PC party’s response to Baillie sexual harassment allegation: better but no gold star

Jamie Baillie announces he’s stepping down… before the party demands his resignation. CBC


This column originally appeared in the Halifax Examiner January 29, 2018.

There is much to praise in the Nova Scotia’s Progressive Conservative party’s swift, decisive response last week to an allegation of sexual harassment against party leader Jamie Baillie. Especially in Nova Scotia with our tradition of look-the-other-way politics as usual, and boys will be boys, and on and on…

Twenty years ago,  even a highly publicized criminal case involving Gerald Regan, a former Liberal premier of the province accused of sexually assaulting more than three dozen women — many of them at the time young, low-level civil servants, secretaries and legislative aides — failed to change either the legislature’s lack-of rules of behaviour or the good-old-boys political culture that allowed such bad behaviour to flourish.

As recently as three years ago, when one of the current premier’s top aides pleaded guilty to domestic assault, the Liberal party — as Michelle Coffin, the woman who was the victim in the case, put it in an interview with the Globe and Mail last week— “sided with the individual who punched and kicked me…. [But] the Tories took a different position in that they protected the victim and removed Jamie Baillie from the position. I’d like to think that we can look at my case, and this case, and see the progress that has been made.”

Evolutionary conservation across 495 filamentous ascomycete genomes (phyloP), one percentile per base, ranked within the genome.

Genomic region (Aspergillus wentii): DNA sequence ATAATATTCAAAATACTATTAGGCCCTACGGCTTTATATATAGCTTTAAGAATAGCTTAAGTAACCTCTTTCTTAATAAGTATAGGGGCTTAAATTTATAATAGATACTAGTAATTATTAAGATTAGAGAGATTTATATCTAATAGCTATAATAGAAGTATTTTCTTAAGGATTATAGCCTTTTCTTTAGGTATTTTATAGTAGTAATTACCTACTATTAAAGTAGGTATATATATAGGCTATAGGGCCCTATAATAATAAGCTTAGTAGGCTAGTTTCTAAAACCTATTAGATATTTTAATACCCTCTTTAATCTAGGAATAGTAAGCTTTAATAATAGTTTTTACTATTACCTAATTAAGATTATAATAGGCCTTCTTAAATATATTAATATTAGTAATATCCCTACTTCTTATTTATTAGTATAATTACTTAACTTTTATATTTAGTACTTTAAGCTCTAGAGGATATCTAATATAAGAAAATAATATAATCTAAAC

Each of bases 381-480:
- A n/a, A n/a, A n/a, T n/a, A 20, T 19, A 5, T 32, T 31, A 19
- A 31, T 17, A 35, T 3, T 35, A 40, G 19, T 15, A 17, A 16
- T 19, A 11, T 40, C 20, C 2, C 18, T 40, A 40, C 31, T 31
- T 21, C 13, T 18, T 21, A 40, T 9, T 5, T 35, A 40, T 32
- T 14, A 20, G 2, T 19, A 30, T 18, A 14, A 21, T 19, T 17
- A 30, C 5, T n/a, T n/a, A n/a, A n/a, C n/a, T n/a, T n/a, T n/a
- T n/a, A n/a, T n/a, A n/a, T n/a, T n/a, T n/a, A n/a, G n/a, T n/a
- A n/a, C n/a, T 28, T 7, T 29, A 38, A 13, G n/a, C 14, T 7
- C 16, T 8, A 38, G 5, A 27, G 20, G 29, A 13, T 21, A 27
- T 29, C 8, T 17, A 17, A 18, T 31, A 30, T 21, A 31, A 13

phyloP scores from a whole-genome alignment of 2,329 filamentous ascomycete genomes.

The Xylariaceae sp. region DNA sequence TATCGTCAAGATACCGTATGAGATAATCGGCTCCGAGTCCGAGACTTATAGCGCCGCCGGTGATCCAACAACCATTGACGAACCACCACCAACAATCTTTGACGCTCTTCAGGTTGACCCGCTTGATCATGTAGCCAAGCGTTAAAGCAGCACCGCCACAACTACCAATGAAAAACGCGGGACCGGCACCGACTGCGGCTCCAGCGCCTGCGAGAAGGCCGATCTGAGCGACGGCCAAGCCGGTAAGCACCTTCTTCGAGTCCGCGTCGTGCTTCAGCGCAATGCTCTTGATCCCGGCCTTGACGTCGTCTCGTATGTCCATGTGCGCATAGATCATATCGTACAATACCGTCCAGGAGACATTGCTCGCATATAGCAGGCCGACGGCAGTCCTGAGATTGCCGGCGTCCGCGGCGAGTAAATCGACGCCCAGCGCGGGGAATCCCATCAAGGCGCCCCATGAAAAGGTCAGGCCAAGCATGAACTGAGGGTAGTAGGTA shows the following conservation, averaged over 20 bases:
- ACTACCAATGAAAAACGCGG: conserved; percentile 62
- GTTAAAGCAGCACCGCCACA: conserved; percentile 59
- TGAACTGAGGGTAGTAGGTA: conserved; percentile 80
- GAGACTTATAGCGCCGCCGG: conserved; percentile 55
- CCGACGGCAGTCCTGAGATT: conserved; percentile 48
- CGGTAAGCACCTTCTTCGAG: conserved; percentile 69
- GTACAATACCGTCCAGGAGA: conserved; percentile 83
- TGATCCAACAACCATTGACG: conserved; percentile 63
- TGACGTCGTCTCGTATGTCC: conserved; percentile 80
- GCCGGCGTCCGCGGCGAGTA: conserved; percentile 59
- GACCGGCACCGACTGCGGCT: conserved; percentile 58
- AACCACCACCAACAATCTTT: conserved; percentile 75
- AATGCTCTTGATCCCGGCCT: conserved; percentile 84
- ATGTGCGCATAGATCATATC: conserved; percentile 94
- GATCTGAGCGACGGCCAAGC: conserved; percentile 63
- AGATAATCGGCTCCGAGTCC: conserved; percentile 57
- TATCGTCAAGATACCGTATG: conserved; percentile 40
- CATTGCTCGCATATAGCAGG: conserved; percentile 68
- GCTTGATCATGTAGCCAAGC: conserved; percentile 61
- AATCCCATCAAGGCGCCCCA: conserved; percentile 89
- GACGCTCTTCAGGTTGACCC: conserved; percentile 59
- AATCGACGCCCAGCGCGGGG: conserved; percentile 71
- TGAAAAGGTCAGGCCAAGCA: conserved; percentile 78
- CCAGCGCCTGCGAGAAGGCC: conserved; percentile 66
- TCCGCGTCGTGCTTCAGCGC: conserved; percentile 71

She’s right, of course, but it’s also worth noting how limbo-low the bar for progress in Nova Scotia politics is.

And while the Conservative response represents progress of a sort, there are still lessons we can learn from what the party did — and didn’t do — in the Baillie case.

Let’s start with what we know so far about what actually happened.

That, in fact, is the first, and most important lesson for the party. We still don’t know all that we, as the public, have a right to know in order to fairly evaluate the party’s response — and what we do know so emerged has emerged only in reluctant stutter-steps from party spokespeople unwilling to be forthright.

The party should have been as transparent as possible as soon as possible.

The facts? According to Tara Miller, the president of the party, “multiple sources” told her in December about a single incident of “inappropriate behaviour” involving Baillie.

The person who was the alleged victim did not complain directly to the party about what happened. Neither did she file an official complaint under a House of Assembly policy on the Prevention and Resolution of Harassment in the Workplace that all parties had agreed to in 2016. Instead, she confided to others, who brought the incident to Miller’s attention, who then triggered the investigation.

That’s reasonable. While the House of Assembly harassment policy includes a reporting mechanism that normally begins with the person filing a complaint to the party’s caucus whip, you can understand why a victim might not feel comfortable complaining through such a process about a man who happens to be the most powerful person in the party.

The fact the alleged victim was unwilling to file her own complaint, however, doesn’t absolve the party of its responsibility, legally or ethically. If it came out later that the party had known about the incident and done nothing, there would have been political hell to pay. And rightly so.